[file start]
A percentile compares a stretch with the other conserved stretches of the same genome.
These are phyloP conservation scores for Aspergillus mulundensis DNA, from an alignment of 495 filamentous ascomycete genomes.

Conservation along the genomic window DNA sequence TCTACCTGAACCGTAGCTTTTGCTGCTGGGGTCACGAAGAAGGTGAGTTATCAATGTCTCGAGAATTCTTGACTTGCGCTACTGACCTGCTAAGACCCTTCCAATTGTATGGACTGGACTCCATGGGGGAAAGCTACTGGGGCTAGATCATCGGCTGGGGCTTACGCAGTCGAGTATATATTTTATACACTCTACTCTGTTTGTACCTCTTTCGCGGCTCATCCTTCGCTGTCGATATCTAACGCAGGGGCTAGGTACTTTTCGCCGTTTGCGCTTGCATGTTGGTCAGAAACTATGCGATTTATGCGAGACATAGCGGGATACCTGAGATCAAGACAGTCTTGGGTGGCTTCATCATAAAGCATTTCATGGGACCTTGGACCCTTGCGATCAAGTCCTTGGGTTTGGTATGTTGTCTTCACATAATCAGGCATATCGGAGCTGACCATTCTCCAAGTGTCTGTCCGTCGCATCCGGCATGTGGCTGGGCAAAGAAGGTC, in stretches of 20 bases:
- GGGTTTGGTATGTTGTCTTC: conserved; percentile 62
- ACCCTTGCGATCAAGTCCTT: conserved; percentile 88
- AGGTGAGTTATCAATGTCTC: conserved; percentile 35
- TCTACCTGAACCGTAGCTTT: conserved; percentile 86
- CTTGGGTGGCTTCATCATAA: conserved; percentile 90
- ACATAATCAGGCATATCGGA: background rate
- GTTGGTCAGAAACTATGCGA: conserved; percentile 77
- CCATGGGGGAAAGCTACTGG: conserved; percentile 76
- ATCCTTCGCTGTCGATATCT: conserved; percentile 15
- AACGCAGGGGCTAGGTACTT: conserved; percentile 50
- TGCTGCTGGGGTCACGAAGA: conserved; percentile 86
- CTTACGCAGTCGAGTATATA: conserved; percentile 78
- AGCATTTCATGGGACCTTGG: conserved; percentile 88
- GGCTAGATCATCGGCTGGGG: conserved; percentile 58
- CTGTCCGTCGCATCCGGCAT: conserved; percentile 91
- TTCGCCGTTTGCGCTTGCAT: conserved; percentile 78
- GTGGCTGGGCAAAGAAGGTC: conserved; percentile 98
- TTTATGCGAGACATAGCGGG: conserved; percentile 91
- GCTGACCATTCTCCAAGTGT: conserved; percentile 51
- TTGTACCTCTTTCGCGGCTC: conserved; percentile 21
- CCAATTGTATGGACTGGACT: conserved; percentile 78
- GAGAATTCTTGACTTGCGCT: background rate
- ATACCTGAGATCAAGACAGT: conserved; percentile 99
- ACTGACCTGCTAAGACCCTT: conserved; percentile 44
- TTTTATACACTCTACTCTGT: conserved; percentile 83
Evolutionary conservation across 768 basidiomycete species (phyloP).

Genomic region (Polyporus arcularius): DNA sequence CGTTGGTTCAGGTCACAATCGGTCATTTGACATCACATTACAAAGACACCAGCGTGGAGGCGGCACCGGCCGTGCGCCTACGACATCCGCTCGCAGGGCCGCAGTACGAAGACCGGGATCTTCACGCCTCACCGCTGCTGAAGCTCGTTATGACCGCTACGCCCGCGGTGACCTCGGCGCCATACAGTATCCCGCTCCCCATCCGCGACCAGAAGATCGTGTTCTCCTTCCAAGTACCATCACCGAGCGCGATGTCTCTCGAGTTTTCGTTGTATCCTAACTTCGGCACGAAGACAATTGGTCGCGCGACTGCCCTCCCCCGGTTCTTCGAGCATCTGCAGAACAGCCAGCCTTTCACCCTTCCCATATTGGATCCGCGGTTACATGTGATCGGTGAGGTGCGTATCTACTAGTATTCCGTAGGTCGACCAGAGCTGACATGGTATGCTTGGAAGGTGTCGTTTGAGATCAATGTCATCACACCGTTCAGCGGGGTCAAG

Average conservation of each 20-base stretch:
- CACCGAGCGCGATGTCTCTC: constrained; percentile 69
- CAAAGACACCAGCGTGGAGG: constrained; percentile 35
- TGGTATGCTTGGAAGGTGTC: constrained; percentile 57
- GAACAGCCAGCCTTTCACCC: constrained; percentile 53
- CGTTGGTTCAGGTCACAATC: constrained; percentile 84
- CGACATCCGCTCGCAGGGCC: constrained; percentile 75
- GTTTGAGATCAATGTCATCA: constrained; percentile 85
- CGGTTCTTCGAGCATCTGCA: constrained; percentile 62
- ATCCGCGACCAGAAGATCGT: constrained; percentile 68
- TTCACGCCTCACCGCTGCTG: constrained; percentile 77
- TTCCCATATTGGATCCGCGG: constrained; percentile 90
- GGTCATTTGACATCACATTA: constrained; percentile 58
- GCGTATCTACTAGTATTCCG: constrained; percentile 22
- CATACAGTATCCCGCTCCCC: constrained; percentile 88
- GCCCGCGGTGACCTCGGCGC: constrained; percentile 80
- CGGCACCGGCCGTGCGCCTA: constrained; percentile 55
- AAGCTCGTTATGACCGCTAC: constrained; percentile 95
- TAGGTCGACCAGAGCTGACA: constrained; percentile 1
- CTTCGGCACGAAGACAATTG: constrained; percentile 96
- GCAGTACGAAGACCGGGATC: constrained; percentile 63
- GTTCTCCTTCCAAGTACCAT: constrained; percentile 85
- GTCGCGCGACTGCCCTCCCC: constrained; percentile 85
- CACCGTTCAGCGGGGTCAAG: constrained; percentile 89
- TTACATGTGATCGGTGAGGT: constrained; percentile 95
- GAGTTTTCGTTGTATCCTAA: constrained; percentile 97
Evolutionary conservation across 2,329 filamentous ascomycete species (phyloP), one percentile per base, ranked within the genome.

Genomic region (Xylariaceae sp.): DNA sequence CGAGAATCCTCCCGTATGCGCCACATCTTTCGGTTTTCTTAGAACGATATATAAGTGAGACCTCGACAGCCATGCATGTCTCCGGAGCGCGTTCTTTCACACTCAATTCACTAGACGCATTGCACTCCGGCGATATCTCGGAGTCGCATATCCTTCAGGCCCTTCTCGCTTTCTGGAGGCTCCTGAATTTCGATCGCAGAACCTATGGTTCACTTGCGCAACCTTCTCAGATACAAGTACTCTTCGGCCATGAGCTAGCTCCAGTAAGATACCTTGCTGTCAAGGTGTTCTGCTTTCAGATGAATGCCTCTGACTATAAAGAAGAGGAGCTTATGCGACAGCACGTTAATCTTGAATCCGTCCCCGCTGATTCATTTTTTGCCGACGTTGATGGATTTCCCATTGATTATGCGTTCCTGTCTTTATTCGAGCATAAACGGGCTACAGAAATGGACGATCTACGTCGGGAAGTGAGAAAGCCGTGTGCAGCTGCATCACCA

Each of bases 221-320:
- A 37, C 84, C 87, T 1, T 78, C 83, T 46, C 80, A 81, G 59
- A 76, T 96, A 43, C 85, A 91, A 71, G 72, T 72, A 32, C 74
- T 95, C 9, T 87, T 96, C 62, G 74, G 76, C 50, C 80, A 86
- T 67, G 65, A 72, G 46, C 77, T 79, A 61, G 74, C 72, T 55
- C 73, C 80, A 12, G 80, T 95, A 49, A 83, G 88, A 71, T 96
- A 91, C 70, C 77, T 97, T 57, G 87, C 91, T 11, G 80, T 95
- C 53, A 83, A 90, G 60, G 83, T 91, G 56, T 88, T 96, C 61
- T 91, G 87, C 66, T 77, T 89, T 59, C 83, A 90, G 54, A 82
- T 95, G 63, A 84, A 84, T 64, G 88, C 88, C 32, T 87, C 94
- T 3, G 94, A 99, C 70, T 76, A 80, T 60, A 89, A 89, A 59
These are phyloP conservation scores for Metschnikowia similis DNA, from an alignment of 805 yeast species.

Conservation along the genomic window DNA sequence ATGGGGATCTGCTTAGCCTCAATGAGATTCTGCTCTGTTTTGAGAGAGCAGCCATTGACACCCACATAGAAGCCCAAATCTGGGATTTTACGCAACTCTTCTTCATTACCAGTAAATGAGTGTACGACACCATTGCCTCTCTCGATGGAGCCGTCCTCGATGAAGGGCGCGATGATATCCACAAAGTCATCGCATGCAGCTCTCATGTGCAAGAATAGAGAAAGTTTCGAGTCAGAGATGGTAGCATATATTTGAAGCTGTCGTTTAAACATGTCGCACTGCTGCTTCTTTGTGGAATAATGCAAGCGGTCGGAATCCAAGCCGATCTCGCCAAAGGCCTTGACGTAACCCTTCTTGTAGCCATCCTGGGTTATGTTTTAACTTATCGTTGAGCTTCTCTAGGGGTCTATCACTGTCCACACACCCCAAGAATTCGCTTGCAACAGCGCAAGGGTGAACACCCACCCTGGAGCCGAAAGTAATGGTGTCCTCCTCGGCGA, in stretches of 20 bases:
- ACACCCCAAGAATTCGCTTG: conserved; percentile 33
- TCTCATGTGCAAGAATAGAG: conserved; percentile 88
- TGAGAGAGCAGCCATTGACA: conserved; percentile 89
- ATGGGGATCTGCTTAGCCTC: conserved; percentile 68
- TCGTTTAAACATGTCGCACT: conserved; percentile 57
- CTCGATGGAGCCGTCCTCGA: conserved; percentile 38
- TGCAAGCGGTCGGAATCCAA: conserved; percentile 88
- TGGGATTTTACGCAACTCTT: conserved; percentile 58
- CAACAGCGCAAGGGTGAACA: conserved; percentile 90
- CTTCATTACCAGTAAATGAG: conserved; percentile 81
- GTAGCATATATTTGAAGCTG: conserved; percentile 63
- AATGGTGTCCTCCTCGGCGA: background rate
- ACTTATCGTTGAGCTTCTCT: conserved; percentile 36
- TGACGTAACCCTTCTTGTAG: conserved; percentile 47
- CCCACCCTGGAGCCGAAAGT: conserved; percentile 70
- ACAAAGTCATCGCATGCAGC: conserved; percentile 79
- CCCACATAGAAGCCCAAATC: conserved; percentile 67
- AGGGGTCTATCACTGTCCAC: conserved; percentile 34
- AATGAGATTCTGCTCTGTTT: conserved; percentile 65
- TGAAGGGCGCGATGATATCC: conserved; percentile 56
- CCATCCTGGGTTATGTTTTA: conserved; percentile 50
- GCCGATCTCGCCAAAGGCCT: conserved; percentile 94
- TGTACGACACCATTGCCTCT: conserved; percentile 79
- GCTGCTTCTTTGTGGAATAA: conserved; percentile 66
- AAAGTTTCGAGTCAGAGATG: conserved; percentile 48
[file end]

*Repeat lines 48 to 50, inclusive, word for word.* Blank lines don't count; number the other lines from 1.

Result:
- AAGCTCGTTATGACCGCTAC: constrained; percentile 95
- TAGGTCGACCAGAGCTGACA: constrained; percentile 1
- CTTCGGCACGAAGACAATTG: constrained; percentile 96